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Companion Planting with Fennel: A Guide to Growing Your Garden

companion planting with fennel

The Benefits of Companion Planting with Fennel

Companion planting is the practice of growing different plants together that have a symbiotic relationship. When it comes to fennel, there are several benefits to companion planting:

Pest Control

Fennel is a natural insect repellent, particularly for slugs and snails. By planting fennel alongside other plants, you can help protect them from these pests.

Improved Soil Quality

Fennel is a nutrient accumulator, which means it absorbs nutrients from the soil and stores them in its leaves. When fennel decays, it releases those nutrients back into the soil, improving its quality for other plants.

Improved Flavor

Some plants, such as tomatoes, have been shown to have improved flavor when grown near fennel. This is likely due to the release of volatile oils from the fennel plant.

The Best Companion Plants for Fennel

Now that we know the benefits of companion planting with fennel, let's take a look at some of the best companion plants to grow alongside it:


As mentioned earlier, tomatoes benefit from being grown near fennel. This is because fennel attracts predatory insects that help control tomato pests.


Cucumbers and fennel make great companions because they both repel common cucumber pests like aphids and spider mites.


Fennel is also a good companion for brassicas like broccoli, cabbage, and cauliflower. Brassicas are prone to attack by caterpillars, but fennel attracts parasitic wasps that help control these pests.


Beans and fennel also make great companions because fennel repels bean beetles, which can be a problem for bean plants.

How to Plant Fennel with Companion Plants

Now that we know which plants make good companions for fennel, let's talk about how to plant them together:

Planting Distance

When planting fennel with other plants, it's important to give each plant enough space to grow. Fennel should be planted at least 18 inches away from other plants to avoid competition for nutrients and water.

Companion Planting Layout

One effective companion planting layout is to plant fennel in the center of a garden bed, with other plants arranged in concentric circles around it. This allows fennel to act as a natural barrier against pests and provides easy access to all plants in the bed.

Succession Planting

Succession planting is another technique that can be used with companion planting. This involves planting new crops as soon as old ones are harvested, allowing you to maximize your garden space and keep the soil healthy.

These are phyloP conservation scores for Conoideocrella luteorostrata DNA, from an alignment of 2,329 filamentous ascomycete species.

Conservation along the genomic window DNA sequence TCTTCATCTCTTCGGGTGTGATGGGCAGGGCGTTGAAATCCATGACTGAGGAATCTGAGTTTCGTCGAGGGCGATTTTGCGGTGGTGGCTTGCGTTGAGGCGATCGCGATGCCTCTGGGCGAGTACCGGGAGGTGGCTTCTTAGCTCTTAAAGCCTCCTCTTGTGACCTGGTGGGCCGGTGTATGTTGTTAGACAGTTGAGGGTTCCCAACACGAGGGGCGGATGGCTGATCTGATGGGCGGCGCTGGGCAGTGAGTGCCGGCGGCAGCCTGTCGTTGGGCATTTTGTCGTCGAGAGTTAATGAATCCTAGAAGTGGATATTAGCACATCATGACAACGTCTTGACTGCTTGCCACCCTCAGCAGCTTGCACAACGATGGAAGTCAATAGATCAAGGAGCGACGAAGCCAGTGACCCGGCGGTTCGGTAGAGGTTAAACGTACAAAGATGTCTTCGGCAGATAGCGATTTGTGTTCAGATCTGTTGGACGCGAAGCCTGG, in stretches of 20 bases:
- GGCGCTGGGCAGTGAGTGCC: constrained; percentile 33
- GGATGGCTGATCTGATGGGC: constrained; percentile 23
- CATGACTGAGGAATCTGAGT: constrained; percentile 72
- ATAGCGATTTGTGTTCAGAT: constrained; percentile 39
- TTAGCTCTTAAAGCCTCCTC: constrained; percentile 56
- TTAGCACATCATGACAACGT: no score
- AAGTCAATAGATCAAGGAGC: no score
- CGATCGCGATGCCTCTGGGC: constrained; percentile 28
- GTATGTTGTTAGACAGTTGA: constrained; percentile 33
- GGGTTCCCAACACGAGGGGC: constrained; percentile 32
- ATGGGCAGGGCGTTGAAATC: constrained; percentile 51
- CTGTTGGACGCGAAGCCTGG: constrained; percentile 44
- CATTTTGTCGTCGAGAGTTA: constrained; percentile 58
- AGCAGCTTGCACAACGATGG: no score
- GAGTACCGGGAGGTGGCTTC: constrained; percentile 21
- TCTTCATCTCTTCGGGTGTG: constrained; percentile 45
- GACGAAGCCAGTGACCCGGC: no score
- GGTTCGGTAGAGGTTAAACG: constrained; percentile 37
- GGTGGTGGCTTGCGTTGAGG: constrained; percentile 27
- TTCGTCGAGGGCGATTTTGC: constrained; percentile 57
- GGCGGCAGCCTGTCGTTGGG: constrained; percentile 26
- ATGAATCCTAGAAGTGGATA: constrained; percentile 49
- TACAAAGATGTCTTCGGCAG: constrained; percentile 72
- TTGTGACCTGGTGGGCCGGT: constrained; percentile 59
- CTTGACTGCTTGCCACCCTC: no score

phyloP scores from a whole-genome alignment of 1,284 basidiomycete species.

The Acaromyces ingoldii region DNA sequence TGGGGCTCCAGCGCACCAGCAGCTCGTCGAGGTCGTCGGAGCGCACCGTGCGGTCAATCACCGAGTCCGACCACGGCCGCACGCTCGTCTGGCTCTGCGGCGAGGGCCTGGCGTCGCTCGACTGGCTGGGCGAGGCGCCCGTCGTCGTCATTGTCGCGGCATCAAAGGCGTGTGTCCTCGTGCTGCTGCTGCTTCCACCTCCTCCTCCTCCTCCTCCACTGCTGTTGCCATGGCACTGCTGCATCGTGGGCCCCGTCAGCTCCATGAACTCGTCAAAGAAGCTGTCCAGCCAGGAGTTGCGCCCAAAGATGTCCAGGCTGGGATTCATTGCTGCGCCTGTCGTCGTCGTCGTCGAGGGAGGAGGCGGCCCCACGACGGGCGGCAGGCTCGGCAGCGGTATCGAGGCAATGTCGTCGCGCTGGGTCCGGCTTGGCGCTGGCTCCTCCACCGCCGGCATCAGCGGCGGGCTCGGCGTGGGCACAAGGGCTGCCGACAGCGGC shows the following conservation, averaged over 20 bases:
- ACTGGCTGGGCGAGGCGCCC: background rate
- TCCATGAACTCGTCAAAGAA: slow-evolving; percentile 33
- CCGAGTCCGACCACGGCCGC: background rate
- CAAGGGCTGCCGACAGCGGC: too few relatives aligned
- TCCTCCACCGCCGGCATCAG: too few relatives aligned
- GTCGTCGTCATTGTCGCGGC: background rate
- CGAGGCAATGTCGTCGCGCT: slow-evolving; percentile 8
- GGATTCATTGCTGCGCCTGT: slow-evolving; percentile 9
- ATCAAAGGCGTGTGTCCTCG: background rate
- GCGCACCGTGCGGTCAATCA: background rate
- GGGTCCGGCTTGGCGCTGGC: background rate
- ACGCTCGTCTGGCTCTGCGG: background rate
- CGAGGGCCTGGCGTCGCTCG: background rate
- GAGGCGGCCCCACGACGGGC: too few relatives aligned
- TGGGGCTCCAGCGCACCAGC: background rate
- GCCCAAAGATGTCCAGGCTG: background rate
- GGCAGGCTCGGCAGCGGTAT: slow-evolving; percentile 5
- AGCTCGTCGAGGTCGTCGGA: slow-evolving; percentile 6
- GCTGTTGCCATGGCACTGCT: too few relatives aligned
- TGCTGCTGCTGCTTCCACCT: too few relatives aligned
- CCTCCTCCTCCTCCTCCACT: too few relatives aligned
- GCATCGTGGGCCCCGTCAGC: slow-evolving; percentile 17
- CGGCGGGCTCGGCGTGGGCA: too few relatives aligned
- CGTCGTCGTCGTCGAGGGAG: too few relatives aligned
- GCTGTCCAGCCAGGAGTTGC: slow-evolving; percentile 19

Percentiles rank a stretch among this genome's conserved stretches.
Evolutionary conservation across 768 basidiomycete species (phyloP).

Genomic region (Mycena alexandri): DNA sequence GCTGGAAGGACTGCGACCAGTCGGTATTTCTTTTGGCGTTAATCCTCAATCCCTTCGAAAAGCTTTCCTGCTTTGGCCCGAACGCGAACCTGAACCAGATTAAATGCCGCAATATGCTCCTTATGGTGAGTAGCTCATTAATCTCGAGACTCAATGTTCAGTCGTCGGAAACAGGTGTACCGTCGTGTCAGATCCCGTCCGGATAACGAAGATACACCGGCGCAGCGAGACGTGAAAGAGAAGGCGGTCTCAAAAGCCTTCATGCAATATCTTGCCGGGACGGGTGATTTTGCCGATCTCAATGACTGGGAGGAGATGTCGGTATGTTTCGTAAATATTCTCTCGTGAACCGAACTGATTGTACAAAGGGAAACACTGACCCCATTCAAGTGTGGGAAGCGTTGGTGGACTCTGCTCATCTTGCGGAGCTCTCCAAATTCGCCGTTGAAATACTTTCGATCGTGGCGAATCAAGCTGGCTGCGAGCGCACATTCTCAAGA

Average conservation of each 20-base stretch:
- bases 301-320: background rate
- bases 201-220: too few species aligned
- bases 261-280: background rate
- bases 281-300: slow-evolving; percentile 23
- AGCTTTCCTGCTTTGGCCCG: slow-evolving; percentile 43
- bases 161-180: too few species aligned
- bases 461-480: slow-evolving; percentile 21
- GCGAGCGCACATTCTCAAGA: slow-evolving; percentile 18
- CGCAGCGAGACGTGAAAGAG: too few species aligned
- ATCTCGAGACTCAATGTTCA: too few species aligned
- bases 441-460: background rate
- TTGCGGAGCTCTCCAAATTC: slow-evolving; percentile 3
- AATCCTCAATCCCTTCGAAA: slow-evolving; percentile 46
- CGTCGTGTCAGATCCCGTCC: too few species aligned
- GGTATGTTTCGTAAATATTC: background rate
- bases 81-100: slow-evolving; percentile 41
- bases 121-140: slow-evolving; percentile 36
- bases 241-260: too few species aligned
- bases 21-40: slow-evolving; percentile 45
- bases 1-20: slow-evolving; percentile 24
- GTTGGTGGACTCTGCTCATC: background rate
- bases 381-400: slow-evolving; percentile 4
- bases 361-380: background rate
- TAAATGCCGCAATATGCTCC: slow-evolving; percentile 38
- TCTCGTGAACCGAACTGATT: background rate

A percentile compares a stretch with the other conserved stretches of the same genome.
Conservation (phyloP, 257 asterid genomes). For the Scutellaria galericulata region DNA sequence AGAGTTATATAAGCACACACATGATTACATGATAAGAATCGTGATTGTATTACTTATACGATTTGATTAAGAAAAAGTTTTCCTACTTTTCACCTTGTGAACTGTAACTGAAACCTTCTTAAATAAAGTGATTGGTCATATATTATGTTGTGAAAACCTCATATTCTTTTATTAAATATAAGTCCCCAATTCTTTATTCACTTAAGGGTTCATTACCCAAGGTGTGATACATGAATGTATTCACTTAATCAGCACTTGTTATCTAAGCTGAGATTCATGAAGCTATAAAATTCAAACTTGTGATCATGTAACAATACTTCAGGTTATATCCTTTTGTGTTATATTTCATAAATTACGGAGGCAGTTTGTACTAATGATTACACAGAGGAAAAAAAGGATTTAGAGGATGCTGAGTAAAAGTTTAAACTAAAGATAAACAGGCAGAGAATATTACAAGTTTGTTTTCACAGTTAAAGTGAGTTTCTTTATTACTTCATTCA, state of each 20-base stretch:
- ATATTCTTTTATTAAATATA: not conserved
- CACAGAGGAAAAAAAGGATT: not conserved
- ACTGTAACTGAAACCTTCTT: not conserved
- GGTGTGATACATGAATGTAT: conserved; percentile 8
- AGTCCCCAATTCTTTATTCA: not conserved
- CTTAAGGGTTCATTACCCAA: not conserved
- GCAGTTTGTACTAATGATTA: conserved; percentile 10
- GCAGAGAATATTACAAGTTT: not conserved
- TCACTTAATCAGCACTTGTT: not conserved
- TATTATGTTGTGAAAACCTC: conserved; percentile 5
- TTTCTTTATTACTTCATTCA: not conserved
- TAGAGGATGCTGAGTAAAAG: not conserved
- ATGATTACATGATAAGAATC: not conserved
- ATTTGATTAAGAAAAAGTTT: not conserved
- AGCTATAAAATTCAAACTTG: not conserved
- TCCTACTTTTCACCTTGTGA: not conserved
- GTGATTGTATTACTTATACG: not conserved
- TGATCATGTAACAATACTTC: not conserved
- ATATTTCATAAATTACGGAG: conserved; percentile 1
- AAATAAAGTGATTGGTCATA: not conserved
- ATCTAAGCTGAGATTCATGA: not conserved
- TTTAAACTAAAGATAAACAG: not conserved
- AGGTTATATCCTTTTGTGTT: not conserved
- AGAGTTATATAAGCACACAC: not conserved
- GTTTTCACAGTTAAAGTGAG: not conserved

Common Mistakes to Avoid When Companion Planting with Fennel

While companion planting with fennel can be incredibly beneficial, there are some common mistakes to avoid:

Planting Fennel Too Close Together

Fennel is a large plant that requires a lot of space to grow. If you plant fennel too close together, it can lead to stunted growth and poor yields.

Planting Fennel with Incompatible Plants

Not all plants make good companions for fennel. For example, fennel should not be planted near dill or coriander as they can cross-pollinate and produce undesirable flavors in the fennel.


Fennel prefers well-draining soil and does not like to be overwatered. Overwatering can cause root rot and other problems that can affect the health of companion plants as well.

Frequently Asked Questions

1) Can I plant fennel with other herbs?

Yes, fennel makes a great companion for many herbs including rosemary, sage, and thyme.

2) Can I plant fennel near my vegetable garden?

Yes, fennel can be planted near your vegetable garden. Just make sure to give it enough space and choose compatible companion plants.

3) Will fennel attract beneficial insects?

Yes, fennel is known to attract beneficial insects like ladybugs, parasitic wasps, and lacewings.

4) Can I harvest fennel and its companion plants at the same time?

Yes, you can harvest fennel and its companion plants at the same time. Just make sure to leave enough space between plants for easy access.

5) How do I know if my fennel is ready to harvest?

Fennel bulbs are typically ready to harvest when they reach 3-4 inches in diameter. The leaves can also be harvested at any time once they have grown to a reasonable size.

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